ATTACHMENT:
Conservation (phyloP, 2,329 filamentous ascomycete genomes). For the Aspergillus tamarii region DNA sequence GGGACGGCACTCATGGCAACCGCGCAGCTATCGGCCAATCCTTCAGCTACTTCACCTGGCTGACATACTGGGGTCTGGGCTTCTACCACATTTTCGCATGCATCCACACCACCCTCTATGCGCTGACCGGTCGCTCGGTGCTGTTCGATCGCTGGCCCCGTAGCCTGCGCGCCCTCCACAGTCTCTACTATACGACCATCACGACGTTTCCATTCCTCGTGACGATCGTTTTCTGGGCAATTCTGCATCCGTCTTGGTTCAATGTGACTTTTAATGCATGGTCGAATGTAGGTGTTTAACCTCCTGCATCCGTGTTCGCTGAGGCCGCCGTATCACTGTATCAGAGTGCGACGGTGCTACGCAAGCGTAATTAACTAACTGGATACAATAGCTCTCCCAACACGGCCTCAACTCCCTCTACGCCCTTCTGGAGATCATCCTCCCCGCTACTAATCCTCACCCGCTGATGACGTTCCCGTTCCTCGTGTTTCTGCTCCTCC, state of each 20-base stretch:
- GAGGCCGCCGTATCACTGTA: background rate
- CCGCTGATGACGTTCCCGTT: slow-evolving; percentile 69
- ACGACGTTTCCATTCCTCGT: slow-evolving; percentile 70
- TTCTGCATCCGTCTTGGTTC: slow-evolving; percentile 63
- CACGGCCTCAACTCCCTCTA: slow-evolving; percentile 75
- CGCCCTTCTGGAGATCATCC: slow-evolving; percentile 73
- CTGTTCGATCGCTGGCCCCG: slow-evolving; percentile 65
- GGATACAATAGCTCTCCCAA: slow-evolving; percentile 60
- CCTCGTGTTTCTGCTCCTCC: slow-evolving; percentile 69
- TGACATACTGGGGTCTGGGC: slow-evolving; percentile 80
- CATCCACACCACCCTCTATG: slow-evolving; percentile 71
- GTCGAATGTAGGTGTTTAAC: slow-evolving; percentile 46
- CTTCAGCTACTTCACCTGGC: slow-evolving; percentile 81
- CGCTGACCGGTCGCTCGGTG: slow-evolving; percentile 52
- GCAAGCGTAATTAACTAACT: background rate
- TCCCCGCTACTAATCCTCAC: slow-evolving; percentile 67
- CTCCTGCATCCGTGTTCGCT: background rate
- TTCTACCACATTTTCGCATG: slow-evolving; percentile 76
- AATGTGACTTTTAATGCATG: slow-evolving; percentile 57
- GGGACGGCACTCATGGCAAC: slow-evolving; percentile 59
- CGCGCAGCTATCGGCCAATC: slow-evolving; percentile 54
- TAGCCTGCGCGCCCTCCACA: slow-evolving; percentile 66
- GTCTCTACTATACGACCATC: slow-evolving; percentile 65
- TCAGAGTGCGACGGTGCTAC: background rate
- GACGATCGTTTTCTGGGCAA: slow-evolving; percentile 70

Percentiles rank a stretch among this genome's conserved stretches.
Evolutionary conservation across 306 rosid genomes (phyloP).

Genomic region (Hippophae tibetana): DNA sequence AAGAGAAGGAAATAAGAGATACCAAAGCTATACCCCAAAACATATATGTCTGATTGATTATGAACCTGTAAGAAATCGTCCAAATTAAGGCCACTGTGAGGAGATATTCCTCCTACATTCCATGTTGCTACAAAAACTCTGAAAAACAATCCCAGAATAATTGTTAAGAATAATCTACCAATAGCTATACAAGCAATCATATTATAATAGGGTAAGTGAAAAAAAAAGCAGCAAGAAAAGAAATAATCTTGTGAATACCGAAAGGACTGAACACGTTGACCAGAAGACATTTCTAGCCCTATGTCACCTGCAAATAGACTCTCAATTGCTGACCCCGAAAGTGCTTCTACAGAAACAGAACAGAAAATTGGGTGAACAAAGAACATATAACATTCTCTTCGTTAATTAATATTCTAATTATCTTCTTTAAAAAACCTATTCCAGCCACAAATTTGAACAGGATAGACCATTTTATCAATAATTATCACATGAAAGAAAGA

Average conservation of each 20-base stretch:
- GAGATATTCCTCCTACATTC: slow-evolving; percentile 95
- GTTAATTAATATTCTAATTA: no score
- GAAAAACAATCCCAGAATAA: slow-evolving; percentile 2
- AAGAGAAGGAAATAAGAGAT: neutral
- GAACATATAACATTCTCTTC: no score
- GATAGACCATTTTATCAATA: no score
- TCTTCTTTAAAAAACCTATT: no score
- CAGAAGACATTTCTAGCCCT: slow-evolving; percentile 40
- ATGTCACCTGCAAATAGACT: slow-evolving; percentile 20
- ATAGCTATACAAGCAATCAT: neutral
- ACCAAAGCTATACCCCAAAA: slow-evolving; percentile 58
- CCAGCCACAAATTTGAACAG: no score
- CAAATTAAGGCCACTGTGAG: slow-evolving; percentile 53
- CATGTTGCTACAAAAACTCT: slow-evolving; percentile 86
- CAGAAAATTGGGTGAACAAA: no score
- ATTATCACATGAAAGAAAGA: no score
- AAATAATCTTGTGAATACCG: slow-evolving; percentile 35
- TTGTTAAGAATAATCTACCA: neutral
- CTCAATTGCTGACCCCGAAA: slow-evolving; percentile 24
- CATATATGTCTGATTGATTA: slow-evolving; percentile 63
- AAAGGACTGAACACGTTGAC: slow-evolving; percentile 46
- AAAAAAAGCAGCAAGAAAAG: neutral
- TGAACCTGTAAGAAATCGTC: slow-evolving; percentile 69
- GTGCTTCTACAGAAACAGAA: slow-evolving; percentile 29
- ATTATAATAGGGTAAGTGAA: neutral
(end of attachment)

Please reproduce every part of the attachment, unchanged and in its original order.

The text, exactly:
Conservation (phyloP, 2,329 filamentous ascomycete genomes). For the Aspergillus tamarii region DNA sequence GGGACGGCACTCATGGCAACCGCGCAGCTATCGGCCAATCCTTCAGCTACTTCACCTGGCTGACATACTGGGGTCTGGGCTTCTACCACATTTTCGCATGCATCCACACCACCCTCTATGCGCTGACCGGTCGCTCGGTGCTGTTCGATCGCTGGCCCCGTAGCCTGCGCGCCCTCCACAGTCTCTACTATACGACCATCACGACGTTTCCATTCCTCGTGACGATCGTTTTCTGGGCAATTCTGCATCCGTCTTGGTTCAATGTGACTTTTAATGCATGGTCGAATGTAGGTGTTTAACCTCCTGCATCCGTGTTCGCTGAGGCCGCCGTATCACTGTATCAGAGTGCGACGGTGCTACGCAAGCGTAATTAACTAACTGGATACAATAGCTCTCCCAACACGGCCTCAACTCCCTCTACGCCCTTCTGGAGATCATCCTCCCCGCTACTAATCCTCACCCGCTGATGACGTTCCCGTTCCTCGTGTTTCTGCTCCTCC, state of each 20-base stretch:
- GAGGCCGCCGTATCACTGTA: background rate
- CCGCTGATGACGTTCCCGTT: slow-evolving; percentile 69
- ACGACGTTTCCATTCCTCGT: slow-evolving; percentile 70
- TTCTGCATCCGTCTTGGTTC: slow-evolving; percentile 63
- CACGGCCTCAACTCCCTCTA: slow-evolving; percentile 75
- CGCCCTTCTGGAGATCATCC: slow-evolving; percentile 73
- CTGTTCGATCGCTGGCCCCG: slow-evolving; percentile 65
- GGATACAATAGCTCTCCCAA: slow-evolving; percentile 60
- CCTCGTGTTTCTGCTCCTCC: slow-evolving; percentile 69
- TGACATACTGGGGTCTGGGC: slow-evolving; percentile 80
- CATCCACACCACCCTCTATG: slow-evolving; percentile 71
- GTCGAATGTAGGTGTTTAAC: slow-evolving; percentile 46
- CTTCAGCTACTTCACCTGGC: slow-evolving; percentile 81
- CGCTGACCGGTCGCTCGGTG: slow-evolving; percentile 52
- GCAAGCGTAATTAACTAACT: background rate
- TCCCCGCTACTAATCCTCAC: slow-evolving; percentile 67
- CTCCTGCATCCGTGTTCGCT: background rate
- TTCTACCACATTTTCGCATG: slow-evolving; percentile 76
- AATGTGACTTTTAATGCATG: slow-evolving; percentile 57
- GGGACGGCACTCATGGCAAC: slow-evolving; percentile 59
- CGCGCAGCTATCGGCCAATC: slow-evolving; percentile 54
- TAGCCTGCGCGCCCTCCACA: slow-evolving; percentile 66
- GTCTCTACTATACGACCATC: slow-evolving; percentile 65
- TCAGAGTGCGACGGTGCTAC: background rate
- GACGATCGTTTTCTGGGCAA: slow-evolving; percentile 70

Percentiles rank a stretch among this genome's conserved stretches.
Evolutionary conservation across 306 rosid genomes (phyloP).

Genomic region (Hippophae tibetana): DNA sequence AAGAGAAGGAAATAAGAGATACCAAAGCTATACCCCAAAACATATATGTCTGATTGATTATGAACCTGTAAGAAATCGTCCAAATTAAGGCCACTGTGAGGAGATATTCCTCCTACATTCCATGTTGCTACAAAAACTCTGAAAAACAATCCCAGAATAATTGTTAAGAATAATCTACCAATAGCTATACAAGCAATCATATTATAATAGGGTAAGTGAAAAAAAAAGCAGCAAGAAAAGAAATAATCTTGTGAATACCGAAAGGACTGAACACGTTGACCAGAAGACATTTCTAGCCCTATGTCACCTGCAAATAGACTCTCAATTGCTGACCCCGAAAGTGCTTCTACAGAAACAGAACAGAAAATTGGGTGAACAAAGAACATATAACATTCTCTTCGTTAATTAATATTCTAATTATCTTCTTTAAAAAACCTATTCCAGCCACAAATTTGAACAGGATAGACCATTTTATCAATAATTATCACATGAAAGAAAGA

Average conservation of each 20-base stretch:
- GAGATATTCCTCCTACATTC: slow-evolving; percentile 95
- GTTAATTAATATTCTAATTA: no score
- GAAAAACAATCCCAGAATAA: slow-evolving; percentile 2
- AAGAGAAGGAAATAAGAGAT: neutral
- GAACATATAACATTCTCTTC: no score
- GATAGACCATTTTATCAATA: no score
- TCTTCTTTAAAAAACCTATT: no score
- CAGAAGACATTTCTAGCCCT: slow-evolving; percentile 40
- ATGTCACCTGCAAATAGACT: slow-evolving; percentile 20
- ATAGCTATACAAGCAATCAT: neutral
- ACCAAAGCTATACCCCAAAA: slow-evolving; percentile 58
- CCAGCCACAAATTTGAACAG: no score
- CAAATTAAGGCCACTGTGAG: slow-evolving; percentile 53
- CATGTTGCTACAAAAACTCT: slow-evolving; percentile 86
- CAGAAAATTGGGTGAACAAA: no score
- ATTATCACATGAAAGAAAGA: no score
- AAATAATCTTGTGAATACCG: slow-evolving; percentile 35
- TTGTTAAGAATAATCTACCA: neutral
- CTCAATTGCTGACCCCGAAA: slow-evolving; percentile 24
- CATATATGTCTGATTGATTA: slow-evolving; percentile 63
- AAAGGACTGAACACGTTGAC: slow-evolving; percentile 46
- AAAAAAAGCAGCAAGAAAAG: neutral
- TGAACCTGTAAGAAATCGTC: slow-evolving; percentile 69
- GTGCTTCTACAGAAACAGAA: slow-evolving; percentile 29
- ATTATAATAGGGTAAGTGAA: neutral